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R. Strauss: Metamorphosen, etc / Nash Ensemble

Album Summary

>Strauss, Richard : Metamorphosen for 23 solo Strings, AV 142
>Strauss, Richard : Quartet for Piano and Strings in C minor, Op. 13 (TrV 137)
>Strauss, Richard : Capriccio, Op.85
Ensemble Composer

Notes & Reviews:

This is The Nash Ensemble at its very best-fullblooded performances of red-meat chamber music. Metamorphosen can in some ways be regarded as Richard Strauss's heart-rending reaction against the wartime destruction of German culture and heritage. Completed in the spring of 1945, the work is at once angry, poignant and intensely beautiful. The version performed here is derived from Strauss's original score for seven stringed instruments (he later expanded it to twenty-three), and incorporates the revisions to the closing bars made in subsequent versions. The Piano Quartet is an early work, composed some sixty years before the valedictory Metamorphosen. In it, one contemporary critic noted, Strauss 'shows himself a better Brahmsian than Brahms'. Strauss was clearly proud of this early composition-he performed in the premiere-and we should not dismiss it purely on the grounds of its coming from the pen of a twenty-one year old. Capriccio also predates Metamorphosen, but only by four years. This last of Strauss's ground-breaking operas opens with an extended movement for string sextet-this is no arrangement-as the composer character Flamand competes with his poet rival for the hand of the delectable Madeleine. The result is of such searingly intense emotion that Strauss successfully granted the 1942 premiere to a hated Nazi official in return for safe passage out of Germany for his son and part-Jewish wife.

'Reducing the string size of Strauss's Metamorphosen from 23 to the seven of the composer's short score ... might seem to be going light on the tragic force of this great wartime elegy. Not so in the hands of The Nash Ensemble. If anything Strauss's most private moments of grief have even more eloquence ... the recap almost breaks the heart in its restored purity of expression [Prelude to Capriccio] ... truthful recording does full justice to the warmth, poise and integration of these marvellous performances' (BBC Music Magazine)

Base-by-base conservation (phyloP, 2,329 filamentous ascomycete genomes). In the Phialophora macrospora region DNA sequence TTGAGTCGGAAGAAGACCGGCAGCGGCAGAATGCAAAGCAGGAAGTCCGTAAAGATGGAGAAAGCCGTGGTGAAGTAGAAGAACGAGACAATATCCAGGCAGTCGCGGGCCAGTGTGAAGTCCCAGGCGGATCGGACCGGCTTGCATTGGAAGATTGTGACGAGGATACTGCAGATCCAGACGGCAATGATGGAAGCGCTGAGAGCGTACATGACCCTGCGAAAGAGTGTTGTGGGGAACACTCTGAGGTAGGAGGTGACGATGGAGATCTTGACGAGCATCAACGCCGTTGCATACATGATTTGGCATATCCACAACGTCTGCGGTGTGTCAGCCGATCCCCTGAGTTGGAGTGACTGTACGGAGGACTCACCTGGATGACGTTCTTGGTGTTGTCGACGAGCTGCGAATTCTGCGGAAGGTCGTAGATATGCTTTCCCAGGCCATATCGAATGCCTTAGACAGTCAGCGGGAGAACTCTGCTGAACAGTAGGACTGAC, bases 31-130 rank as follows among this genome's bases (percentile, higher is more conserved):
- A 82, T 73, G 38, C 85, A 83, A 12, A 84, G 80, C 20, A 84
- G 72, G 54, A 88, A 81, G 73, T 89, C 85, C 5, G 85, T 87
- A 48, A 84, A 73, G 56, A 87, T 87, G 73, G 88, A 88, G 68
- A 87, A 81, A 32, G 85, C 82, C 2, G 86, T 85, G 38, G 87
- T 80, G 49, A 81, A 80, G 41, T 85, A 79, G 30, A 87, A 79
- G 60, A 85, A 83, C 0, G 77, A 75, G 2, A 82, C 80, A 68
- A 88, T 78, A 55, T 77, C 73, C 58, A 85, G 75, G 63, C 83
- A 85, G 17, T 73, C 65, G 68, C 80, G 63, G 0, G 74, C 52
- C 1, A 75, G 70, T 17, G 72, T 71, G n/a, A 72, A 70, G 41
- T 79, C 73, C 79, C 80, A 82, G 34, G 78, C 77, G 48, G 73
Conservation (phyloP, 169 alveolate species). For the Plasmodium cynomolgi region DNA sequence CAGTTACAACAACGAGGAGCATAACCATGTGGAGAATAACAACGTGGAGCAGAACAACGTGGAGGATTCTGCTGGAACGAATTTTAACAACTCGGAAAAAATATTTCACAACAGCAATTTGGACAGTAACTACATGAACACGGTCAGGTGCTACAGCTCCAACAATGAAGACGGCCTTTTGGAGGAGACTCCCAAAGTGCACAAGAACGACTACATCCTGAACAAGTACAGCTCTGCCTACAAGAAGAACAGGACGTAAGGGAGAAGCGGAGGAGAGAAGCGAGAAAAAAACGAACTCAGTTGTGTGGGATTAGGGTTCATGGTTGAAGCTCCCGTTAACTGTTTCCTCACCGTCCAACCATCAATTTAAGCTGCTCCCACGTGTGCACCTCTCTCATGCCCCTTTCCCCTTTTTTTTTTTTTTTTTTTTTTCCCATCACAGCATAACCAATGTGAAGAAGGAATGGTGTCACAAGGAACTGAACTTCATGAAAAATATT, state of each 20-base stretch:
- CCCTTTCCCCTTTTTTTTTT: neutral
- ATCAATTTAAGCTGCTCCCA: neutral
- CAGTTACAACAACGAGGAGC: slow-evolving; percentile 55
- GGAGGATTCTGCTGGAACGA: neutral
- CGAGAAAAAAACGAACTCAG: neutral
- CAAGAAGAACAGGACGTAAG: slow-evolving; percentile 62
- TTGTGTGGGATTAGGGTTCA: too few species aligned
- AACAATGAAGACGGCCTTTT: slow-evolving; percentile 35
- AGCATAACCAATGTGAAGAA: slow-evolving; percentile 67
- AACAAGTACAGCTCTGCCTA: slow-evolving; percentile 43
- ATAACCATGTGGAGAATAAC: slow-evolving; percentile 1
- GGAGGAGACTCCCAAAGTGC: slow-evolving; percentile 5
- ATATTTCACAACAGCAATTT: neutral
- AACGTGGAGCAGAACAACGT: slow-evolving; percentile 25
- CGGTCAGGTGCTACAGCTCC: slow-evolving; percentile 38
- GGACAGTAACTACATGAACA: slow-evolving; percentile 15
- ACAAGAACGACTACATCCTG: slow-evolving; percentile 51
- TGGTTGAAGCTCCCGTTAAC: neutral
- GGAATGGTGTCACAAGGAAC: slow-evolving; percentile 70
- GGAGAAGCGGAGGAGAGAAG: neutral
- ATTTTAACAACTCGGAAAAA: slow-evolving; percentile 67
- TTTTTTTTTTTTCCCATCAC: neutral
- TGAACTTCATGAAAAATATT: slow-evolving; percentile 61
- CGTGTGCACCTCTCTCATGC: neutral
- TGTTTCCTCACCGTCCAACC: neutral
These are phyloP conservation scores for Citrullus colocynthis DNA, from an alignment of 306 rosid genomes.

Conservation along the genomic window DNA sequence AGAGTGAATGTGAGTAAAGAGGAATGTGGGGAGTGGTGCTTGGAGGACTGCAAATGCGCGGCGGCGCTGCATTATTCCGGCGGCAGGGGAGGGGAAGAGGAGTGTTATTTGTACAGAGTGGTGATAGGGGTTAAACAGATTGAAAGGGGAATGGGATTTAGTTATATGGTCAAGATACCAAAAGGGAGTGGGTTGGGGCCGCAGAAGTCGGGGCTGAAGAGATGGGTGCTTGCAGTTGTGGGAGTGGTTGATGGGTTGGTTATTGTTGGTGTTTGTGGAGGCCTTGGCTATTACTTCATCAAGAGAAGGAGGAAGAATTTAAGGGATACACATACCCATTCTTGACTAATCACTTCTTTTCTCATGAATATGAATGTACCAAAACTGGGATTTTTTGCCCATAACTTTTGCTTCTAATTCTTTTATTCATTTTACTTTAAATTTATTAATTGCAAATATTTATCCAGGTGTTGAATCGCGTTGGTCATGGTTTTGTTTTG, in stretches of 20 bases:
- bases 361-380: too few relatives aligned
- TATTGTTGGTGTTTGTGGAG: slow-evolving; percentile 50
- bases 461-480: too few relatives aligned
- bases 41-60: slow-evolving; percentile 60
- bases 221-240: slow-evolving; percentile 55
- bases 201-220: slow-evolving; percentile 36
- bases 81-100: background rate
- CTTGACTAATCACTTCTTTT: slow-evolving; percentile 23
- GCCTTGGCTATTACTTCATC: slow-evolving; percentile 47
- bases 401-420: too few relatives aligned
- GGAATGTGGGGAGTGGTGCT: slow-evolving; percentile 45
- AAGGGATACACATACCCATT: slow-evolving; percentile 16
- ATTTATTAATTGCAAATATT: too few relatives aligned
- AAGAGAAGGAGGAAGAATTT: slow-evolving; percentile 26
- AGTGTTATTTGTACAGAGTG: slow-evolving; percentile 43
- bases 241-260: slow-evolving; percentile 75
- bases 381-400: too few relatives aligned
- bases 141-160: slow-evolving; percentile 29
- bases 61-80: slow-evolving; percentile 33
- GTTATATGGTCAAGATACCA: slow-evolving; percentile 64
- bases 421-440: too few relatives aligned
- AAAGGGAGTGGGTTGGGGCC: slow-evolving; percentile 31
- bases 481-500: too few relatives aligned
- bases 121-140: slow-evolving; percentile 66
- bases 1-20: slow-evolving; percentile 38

'The music's autumnal soulfulness suits the Nash Ensemble's house style to near-perfection ... the same classy artistry shines through their performances of the string sextet prelude to Strauss's last opera Capriccio, and of the much earlier Piano Quartet - Brahms and Schumann-influenced and very attractive' (Classic FM Magazine)

'This captivating disc from the Nash Ensemble features music from both ends of Richard Strauss's long and productive life. The Piano Quartet in C minor ... is a remarkable piece ... The Nash players certainly give it their all and make one wonder why it's not better known. More familiar is Strauss's great late lament Metamorphosen, but it is played here in a realisation of his original draft for seven strings rather than the 23 he eventually settled upon. With a performance as searing as this, it makes just as much of a mark as the better-established "orchestral" version - the textures sound just as full, yet the intertwining lines emerge with greater focus and the whole is underlined by the tonal solidity of Duncan McTier's double bass. An equally seductive account of the string sextet Prelude to Capriccio completes the programme' (The Daily Telegraph)